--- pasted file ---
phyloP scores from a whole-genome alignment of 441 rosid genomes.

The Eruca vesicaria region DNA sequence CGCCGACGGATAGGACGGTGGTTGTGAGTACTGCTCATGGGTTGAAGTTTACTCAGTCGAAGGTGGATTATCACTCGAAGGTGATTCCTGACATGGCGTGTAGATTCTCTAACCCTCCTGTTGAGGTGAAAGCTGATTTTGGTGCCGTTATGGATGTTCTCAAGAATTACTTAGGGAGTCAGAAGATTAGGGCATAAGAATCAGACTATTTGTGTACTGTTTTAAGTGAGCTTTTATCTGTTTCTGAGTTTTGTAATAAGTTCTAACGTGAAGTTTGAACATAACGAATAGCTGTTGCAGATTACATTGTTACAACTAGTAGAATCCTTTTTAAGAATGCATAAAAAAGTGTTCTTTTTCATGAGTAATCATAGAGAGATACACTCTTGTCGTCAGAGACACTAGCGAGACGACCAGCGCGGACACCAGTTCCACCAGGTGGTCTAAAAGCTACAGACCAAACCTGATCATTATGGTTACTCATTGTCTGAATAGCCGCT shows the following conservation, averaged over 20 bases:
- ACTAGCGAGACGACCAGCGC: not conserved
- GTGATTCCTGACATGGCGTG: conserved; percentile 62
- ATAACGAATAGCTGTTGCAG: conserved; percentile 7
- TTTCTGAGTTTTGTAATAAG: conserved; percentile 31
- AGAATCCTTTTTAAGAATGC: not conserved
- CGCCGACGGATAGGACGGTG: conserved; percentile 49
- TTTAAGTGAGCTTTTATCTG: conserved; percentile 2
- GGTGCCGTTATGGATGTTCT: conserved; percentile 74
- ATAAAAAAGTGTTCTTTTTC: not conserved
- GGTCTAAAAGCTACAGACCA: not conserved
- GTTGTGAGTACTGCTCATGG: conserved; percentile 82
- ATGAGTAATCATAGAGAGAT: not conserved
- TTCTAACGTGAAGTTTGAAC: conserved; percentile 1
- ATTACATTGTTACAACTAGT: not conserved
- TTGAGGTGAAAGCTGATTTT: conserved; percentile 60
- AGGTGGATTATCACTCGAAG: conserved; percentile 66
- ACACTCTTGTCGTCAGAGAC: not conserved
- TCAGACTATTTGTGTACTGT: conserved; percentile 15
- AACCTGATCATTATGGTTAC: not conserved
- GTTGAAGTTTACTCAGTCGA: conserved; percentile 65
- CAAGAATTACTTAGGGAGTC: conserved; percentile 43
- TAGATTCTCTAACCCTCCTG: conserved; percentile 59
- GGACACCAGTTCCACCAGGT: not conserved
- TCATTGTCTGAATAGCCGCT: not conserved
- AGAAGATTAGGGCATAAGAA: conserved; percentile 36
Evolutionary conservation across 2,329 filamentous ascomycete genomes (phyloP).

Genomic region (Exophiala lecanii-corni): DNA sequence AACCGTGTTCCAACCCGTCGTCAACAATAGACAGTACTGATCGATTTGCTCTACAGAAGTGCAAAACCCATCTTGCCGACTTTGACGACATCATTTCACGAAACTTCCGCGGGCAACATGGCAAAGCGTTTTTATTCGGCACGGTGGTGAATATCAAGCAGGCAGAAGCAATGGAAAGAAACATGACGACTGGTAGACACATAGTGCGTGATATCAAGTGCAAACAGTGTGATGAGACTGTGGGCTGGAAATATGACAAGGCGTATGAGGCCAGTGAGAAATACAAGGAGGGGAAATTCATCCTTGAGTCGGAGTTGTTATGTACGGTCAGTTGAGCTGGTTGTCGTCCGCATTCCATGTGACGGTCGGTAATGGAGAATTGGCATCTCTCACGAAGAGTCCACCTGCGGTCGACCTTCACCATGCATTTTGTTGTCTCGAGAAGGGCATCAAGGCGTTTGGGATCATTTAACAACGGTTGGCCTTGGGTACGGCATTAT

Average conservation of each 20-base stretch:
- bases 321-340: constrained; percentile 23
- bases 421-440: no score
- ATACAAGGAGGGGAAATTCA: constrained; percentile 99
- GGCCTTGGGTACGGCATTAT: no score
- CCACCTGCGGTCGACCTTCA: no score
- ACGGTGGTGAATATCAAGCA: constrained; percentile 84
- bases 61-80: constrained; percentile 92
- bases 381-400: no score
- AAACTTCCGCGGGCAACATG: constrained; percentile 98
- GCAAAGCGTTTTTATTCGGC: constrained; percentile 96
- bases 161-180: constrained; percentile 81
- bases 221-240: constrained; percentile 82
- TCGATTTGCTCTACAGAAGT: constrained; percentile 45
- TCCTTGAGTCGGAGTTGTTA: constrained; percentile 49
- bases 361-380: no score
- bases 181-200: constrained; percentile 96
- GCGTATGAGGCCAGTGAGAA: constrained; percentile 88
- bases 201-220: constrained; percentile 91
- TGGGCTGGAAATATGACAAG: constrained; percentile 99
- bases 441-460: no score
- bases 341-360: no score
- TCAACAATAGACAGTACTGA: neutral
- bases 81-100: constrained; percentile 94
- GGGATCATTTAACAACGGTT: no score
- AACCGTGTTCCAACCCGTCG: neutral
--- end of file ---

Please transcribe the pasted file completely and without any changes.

phyloP scores from a whole-genome alignment of 441 rosid genomes.

The Eruca vesicaria region DNA sequence CGCCGACGGATAGGACGGTGGTTGTGAGTACTGCTCATGGGTTGAAGTTTACTCAGTCGAAGGTGGATTATCACTCGAAGGTGATTCCTGACATGGCGTGTAGATTCTCTAACCCTCCTGTTGAGGTGAAAGCTGATTTTGGTGCCGTTATGGATGTTCTCAAGAATTACTTAGGGAGTCAGAAGATTAGGGCATAAGAATCAGACTATTTGTGTACTGTTTTAAGTGAGCTTTTATCTGTTTCTGAGTTTTGTAATAAGTTCTAACGTGAAGTTTGAACATAACGAATAGCTGTTGCAGATTACATTGTTACAACTAGTAGAATCCTTTTTAAGAATGCATAAAAAAGTGTTCTTTTTCATGAGTAATCATAGAGAGATACACTCTTGTCGTCAGAGACACTAGCGAGACGACCAGCGCGGACACCAGTTCCACCAGGTGGTCTAAAAGCTACAGACCAAACCTGATCATTATGGTTACTCATTGTCTGAATAGCCGCT shows the following conservation, averaged over 20 bases:
- ACTAGCGAGACGACCAGCGC: not conserved
- GTGATTCCTGACATGGCGTG: conserved; percentile 62
- ATAACGAATAGCTGTTGCAG: conserved; percentile 7
- TTTCTGAGTTTTGTAATAAG: conserved; percentile 31
- AGAATCCTTTTTAAGAATGC: not conserved
- CGCCGACGGATAGGACGGTG: conserved; percentile 49
- TTTAAGTGAGCTTTTATCTG: conserved; percentile 2
- GGTGCCGTTATGGATGTTCT: conserved; percentile 74
- ATAAAAAAGTGTTCTTTTTC: not conserved
- GGTCTAAAAGCTACAGACCA: not conserved
- GTTGTGAGTACTGCTCATGG: conserved; percentile 82
- ATGAGTAATCATAGAGAGAT: not conserved
- TTCTAACGTGAAGTTTGAAC: conserved; percentile 1
- ATTACATTGTTACAACTAGT: not conserved
- TTGAGGTGAAAGCTGATTTT: conserved; percentile 60
- AGGTGGATTATCACTCGAAG: conserved; percentile 66
- ACACTCTTGTCGTCAGAGAC: not conserved
- TCAGACTATTTGTGTACTGT: conserved; percentile 15
- AACCTGATCATTATGGTTAC: not conserved
- GTTGAAGTTTACTCAGTCGA: conserved; percentile 65
- CAAGAATTACTTAGGGAGTC: conserved; percentile 43
- TAGATTCTCTAACCCTCCTG: conserved; percentile 59
- GGACACCAGTTCCACCAGGT: not conserved
- TCATTGTCTGAATAGCCGCT: not conserved
- AGAAGATTAGGGCATAAGAA: conserved; percentile 36
Evolutionary conservation across 2,329 filamentous ascomycete genomes (phyloP).

Genomic region (Exophiala lecanii-corni): DNA sequence AACCGTGTTCCAACCCGTCGTCAACAATAGACAGTACTGATCGATTTGCTCTACAGAAGTGCAAAACCCATCTTGCCGACTTTGACGACATCATTTCACGAAACTTCCGCGGGCAACATGGCAAAGCGTTTTTATTCGGCACGGTGGTGAATATCAAGCAGGCAGAAGCAATGGAAAGAAACATGACGACTGGTAGACACATAGTGCGTGATATCAAGTGCAAACAGTGTGATGAGACTGTGGGCTGGAAATATGACAAGGCGTATGAGGCCAGTGAGAAATACAAGGAGGGGAAATTCATCCTTGAGTCGGAGTTGTTATGTACGGTCAGTTGAGCTGGTTGTCGTCCGCATTCCATGTGACGGTCGGTAATGGAGAATTGGCATCTCTCACGAAGAGTCCACCTGCGGTCGACCTTCACCATGCATTTTGTTGTCTCGAGAAGGGCATCAAGGCGTTTGGGATCATTTAACAACGGTTGGCCTTGGGTACGGCATTAT

Average conservation of each 20-base stretch:
- bases 321-340: constrained; percentile 23
- bases 421-440: no score
- ATACAAGGAGGGGAAATTCA: constrained; percentile 99
- GGCCTTGGGTACGGCATTAT: no score
- CCACCTGCGGTCGACCTTCA: no score
- ACGGTGGTGAATATCAAGCA: constrained; percentile 84
- bases 61-80: constrained; percentile 92
- bases 381-400: no score
- AAACTTCCGCGGGCAACATG: constrained; percentile 98
- GCAAAGCGTTTTTATTCGGC: constrained; percentile 96
- bases 161-180: constrained; percentile 81
- bases 221-240: constrained; percentile 82
- TCGATTTGCTCTACAGAAGT: constrained; percentile 45
- TCCTTGAGTCGGAGTTGTTA: constrained; percentile 49
- bases 361-380: no score
- bases 181-200: constrained; percentile 96
- GCGTATGAGGCCAGTGAGAA: constrained; percentile 88
- bases 201-220: constrained; percentile 91
- TGGGCTGGAAATATGACAAG: constrained; percentile 99
- bases 441-460: no score
- bases 341-360: no score
- TCAACAATAGACAGTACTGA: neutral
- bases 81-100: constrained; percentile 94
- GGGATCATTTAACAACGGTT: no score
- AACCGTGTTCCAACCCGTCG: neutral